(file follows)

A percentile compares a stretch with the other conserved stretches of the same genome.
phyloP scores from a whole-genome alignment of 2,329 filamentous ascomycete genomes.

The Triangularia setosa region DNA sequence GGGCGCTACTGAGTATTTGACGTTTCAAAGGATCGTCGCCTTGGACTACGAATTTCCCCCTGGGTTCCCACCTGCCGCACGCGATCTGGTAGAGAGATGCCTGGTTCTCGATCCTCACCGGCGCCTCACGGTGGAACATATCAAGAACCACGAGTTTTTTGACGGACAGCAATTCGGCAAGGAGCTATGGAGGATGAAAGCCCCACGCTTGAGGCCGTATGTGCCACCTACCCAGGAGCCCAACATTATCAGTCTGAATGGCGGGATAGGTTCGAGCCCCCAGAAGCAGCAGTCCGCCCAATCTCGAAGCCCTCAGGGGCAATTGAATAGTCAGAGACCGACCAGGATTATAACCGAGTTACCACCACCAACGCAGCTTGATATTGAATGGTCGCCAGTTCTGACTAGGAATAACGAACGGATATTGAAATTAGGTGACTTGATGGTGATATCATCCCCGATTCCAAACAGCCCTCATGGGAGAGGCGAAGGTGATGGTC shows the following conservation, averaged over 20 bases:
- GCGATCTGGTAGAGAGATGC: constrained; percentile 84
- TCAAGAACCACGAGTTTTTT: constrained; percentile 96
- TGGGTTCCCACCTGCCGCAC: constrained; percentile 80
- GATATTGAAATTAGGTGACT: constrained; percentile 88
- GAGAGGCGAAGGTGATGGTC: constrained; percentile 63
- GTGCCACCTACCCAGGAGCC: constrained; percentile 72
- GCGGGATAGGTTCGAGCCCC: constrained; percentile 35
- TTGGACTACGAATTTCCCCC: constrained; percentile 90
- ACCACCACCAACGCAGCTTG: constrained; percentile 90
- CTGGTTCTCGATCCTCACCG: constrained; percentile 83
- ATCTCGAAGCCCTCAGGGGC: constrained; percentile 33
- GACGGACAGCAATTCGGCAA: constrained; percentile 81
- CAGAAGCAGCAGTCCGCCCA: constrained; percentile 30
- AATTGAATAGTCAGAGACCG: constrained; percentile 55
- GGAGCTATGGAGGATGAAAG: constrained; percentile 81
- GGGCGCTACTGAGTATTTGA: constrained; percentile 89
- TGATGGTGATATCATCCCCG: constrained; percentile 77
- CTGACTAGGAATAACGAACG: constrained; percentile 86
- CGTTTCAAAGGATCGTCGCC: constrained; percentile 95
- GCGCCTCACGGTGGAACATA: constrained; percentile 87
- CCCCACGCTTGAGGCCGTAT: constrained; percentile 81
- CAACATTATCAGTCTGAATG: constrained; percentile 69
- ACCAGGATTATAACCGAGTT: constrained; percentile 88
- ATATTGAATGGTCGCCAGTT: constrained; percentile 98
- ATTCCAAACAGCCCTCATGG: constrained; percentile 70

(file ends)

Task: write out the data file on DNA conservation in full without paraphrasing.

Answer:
A percentile compares a stretch with the other conserved stretches of the same genome.
phyloP scores from a whole-genome alignment of 2,329 filamentous ascomycete genomes.

The Triangularia setosa region DNA sequence GGGCGCTACTGAGTATTTGACGTTTCAAAGGATCGTCGCCTTGGACTACGAATTTCCCCCTGGGTTCCCACCTGCCGCACGCGATCTGGTAGAGAGATGCCTGGTTCTCGATCCTCACCGGCGCCTCACGGTGGAACATATCAAGAACCACGAGTTTTTTGACGGACAGCAATTCGGCAAGGAGCTATGGAGGATGAAAGCCCCACGCTTGAGGCCGTATGTGCCACCTACCCAGGAGCCCAACATTATCAGTCTGAATGGCGGGATAGGTTCGAGCCCCCAGAAGCAGCAGTCCGCCCAATCTCGAAGCCCTCAGGGGCAATTGAATAGTCAGAGACCGACCAGGATTATAACCGAGTTACCACCACCAACGCAGCTTGATATTGAATGGTCGCCAGTTCTGACTAGGAATAACGAACGGATATTGAAATTAGGTGACTTGATGGTGATATCATCCCCGATTCCAAACAGCCCTCATGGGAGAGGCGAAGGTGATGGTC shows the following conservation, averaged over 20 bases:
- GCGATCTGGTAGAGAGATGC: constrained; percentile 84
- TCAAGAACCACGAGTTTTTT: constrained; percentile 96
- TGGGTTCCCACCTGCCGCAC: constrained; percentile 80
- GATATTGAAATTAGGTGACT: constrained; percentile 88
- GAGAGGCGAAGGTGATGGTC: constrained; percentile 63
- GTGCCACCTACCCAGGAGCC: constrained; percentile 72
- GCGGGATAGGTTCGAGCCCC: constrained; percentile 35
- TTGGACTACGAATTTCCCCC: constrained; percentile 90
- ACCACCACCAACGCAGCTTG: constrained; percentile 90
- CTGGTTCTCGATCCTCACCG: constrained; percentile 83
- ATCTCGAAGCCCTCAGGGGC: constrained; percentile 33
- GACGGACAGCAATTCGGCAA: constrained; percentile 81
- CAGAAGCAGCAGTCCGCCCA: constrained; percentile 30
- AATTGAATAGTCAGAGACCG: constrained; percentile 55
- GGAGCTATGGAGGATGAAAG: constrained; percentile 81
- GGGCGCTACTGAGTATTTGA: constrained; percentile 89
- TGATGGTGATATCATCCCCG: constrained; percentile 77
- CTGACTAGGAATAACGAACG: constrained; percentile 86
- CGTTTCAAAGGATCGTCGCC: constrained; percentile 95
- GCGCCTCACGGTGGAACATA: constrained; percentile 87
- CCCCACGCTTGAGGCCGTAT: constrained; percentile 81
- CAACATTATCAGTCTGAATG: constrained; percentile 69
- ACCAGGATTATAACCGAGTT: constrained; percentile 88
- ATATTGAATGGTCGCCAGTT: constrained; percentile 98
- ATTCCAAACAGCCCTCATGG: constrained; percentile 70